• American Goldfinch
  • Rufous Hummingbird
  • Tree Swallow
  • Violet-green Swallow
  • Barn Swallow
  • Northern Rough-winged Swallow (First-time)
  • Common Yellowthroat
  • Mallard
  • Spotted Towhee
  • Song Sparrow

Missed: Lazuli Bunting

Final results were known early in the night. Timeline is PDT Vancouver on May 15, 2013. Reports are from CBC.

8.00pm Polls closed.

8.17pm Richmond East was the first riding to report in with some numbers.

8.50pm LIB 47, NDP 28, GRN 2, IND 3

9.00pm LIB 49, NDP 34, GRN 1, IND 1

9.10pm LIB 51, NDP 32, GRN 1, IND 1

9.20pm LIB 50, NDP 33, GRN 1, IND 1

Does anyone know what percentage of votes were counted by 9.20pm? My guess is between 10-20% of votes were in by 9.20pm. In How to Measure Anything, Douglas Hubbard argues that you don’t need to measure everything to get a high degree of accuracy (say 90%) so long as your sample is truly random.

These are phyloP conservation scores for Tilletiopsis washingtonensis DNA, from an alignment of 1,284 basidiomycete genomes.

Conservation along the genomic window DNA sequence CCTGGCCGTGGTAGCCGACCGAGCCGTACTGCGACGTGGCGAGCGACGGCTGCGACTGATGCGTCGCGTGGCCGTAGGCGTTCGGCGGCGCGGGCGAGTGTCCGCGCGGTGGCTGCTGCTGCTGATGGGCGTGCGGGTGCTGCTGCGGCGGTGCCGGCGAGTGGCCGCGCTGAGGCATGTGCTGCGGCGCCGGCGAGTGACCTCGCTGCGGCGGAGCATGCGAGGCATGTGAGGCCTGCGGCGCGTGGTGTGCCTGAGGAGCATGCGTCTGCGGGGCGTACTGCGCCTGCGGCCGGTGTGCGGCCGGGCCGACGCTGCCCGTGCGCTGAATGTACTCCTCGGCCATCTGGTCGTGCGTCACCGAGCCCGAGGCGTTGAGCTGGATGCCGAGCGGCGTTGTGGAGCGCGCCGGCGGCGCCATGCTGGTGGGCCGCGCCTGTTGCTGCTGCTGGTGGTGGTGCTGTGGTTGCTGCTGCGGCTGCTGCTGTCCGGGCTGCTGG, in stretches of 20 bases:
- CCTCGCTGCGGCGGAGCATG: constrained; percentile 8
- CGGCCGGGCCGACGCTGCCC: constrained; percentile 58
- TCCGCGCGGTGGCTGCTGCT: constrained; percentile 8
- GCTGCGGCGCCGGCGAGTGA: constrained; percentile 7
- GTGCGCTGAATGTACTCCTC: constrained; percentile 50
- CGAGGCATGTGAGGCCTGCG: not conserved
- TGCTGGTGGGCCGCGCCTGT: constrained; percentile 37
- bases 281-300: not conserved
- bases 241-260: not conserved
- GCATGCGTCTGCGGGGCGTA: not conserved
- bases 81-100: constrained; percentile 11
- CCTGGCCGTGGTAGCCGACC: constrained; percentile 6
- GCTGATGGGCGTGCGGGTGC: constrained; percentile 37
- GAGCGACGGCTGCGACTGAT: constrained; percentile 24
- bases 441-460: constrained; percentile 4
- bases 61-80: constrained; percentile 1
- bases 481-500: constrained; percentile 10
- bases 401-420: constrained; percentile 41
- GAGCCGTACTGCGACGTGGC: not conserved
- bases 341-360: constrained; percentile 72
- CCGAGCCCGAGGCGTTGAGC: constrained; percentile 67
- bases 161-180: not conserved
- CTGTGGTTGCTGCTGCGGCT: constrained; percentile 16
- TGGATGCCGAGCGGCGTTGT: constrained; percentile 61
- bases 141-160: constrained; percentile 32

Based on the accuracy by percentage of final overall results:

8.50pm LIB 94%, NDP 85%, GRN 50%, IND 33%

9.00pm LIB 98%, NDP97%, GRN 100%, IND 100%

9.10pm LIB 98%, NDP 97%, GRN 100%, IND 100%

9.20pm LIB 100%, NDP 100%, GRN 100%, IND 100%

So one hour after polls closed, we already had 97% degree of accuracy of the overall election results. Does anyone know how many votes were counted as of 9.00pm?

How did the advance polls get it wrong? Was their sample truly random? Did the people they polled actually vote?

After a non-techie helped tech support solve her problem, she said:

Everything that I do that’s right is an accident.

God gave me my computer to show me that I am not in control.

–Jean Nordlund

Another first! Spotted at Colony Farm on 28 July 2012